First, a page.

Corporations’ Constant, Overriding, Desire Is To Make More Profit/Unit By Cutting Labor Costs

Image by Dimitris Vetsikas from Pixabay
  • Sell more units at the same amount of profit per unit
  • Sell the same number of units at a higher profit per unit
  • Sell ancillary services or charge add-on fees to bring in additional income
  • Impose import duties on the once American-made products that were now being made with cheap foreign labor and then imported back into the U.S.
  • Impose job retraining obligations on the corporations for the terminated workers
  • Require the corporations to pay salary subsidies equal to the difference between what the workers were making before production was moved offshore and what those same workers were earning after the plant closed for a period to time proportional to their years of service.

How Could They Keep Wages Down For The Jobs That Remained?

Service Jobs Were Difficult To Unionize

  • Yes, the guy delivering Amazon packages is really the CEO and sole employee of an independent business that is selling transportation services and Amazon isn’t his employer. No, Amazon is his customer.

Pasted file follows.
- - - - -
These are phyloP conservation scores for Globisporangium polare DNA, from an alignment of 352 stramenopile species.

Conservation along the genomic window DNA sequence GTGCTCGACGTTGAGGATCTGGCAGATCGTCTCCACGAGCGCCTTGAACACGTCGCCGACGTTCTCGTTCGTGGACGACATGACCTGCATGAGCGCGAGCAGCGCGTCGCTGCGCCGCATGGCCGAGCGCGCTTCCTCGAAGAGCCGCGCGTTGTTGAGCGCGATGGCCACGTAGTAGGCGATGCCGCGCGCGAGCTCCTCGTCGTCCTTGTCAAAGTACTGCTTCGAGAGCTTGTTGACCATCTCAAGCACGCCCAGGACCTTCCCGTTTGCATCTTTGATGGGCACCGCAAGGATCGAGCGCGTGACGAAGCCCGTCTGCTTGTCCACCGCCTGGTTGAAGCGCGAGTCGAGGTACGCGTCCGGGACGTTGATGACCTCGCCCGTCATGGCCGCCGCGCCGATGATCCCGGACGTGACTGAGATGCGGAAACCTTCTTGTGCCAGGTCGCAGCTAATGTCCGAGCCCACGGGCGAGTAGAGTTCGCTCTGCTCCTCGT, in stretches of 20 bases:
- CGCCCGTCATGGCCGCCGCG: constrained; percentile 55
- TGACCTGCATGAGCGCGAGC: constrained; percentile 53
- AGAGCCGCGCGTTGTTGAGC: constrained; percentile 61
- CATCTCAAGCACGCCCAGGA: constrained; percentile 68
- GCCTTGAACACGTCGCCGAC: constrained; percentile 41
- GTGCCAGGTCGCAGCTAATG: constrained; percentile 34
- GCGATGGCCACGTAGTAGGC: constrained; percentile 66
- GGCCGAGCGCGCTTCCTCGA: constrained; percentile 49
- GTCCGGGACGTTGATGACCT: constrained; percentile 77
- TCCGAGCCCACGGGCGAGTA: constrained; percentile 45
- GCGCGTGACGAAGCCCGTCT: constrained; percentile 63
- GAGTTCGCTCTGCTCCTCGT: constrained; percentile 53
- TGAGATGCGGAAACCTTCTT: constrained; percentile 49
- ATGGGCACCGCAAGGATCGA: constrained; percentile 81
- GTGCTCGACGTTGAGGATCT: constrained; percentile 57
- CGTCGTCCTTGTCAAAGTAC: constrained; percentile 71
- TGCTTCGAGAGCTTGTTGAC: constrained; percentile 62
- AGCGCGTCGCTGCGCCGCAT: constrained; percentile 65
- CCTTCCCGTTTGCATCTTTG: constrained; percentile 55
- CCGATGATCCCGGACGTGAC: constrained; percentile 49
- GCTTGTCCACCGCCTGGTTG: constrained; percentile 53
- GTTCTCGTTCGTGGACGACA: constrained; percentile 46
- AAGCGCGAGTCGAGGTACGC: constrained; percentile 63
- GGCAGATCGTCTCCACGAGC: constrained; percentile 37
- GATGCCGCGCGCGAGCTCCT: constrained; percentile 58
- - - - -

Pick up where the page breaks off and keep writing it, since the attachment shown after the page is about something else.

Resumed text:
• The woman transporting passengers for Uber isn’t Uber’s employee. No, she’s running a business and Uber is merely supplying her with marketing and payment processing services.

A Better Name For The So-Called “Sharing Economy” Is “The Shareworker Economy” — A Shareworker Is Nothing More Than An Old-Time Sharecropper In Fancy New Clothes

— David Grace (

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David Grace

Graduate of Stanford University & U.C. Berkeley Law School. Author of 16 novels and over 400 Medium columns on Economics, Politics, Law, Humor & Satire.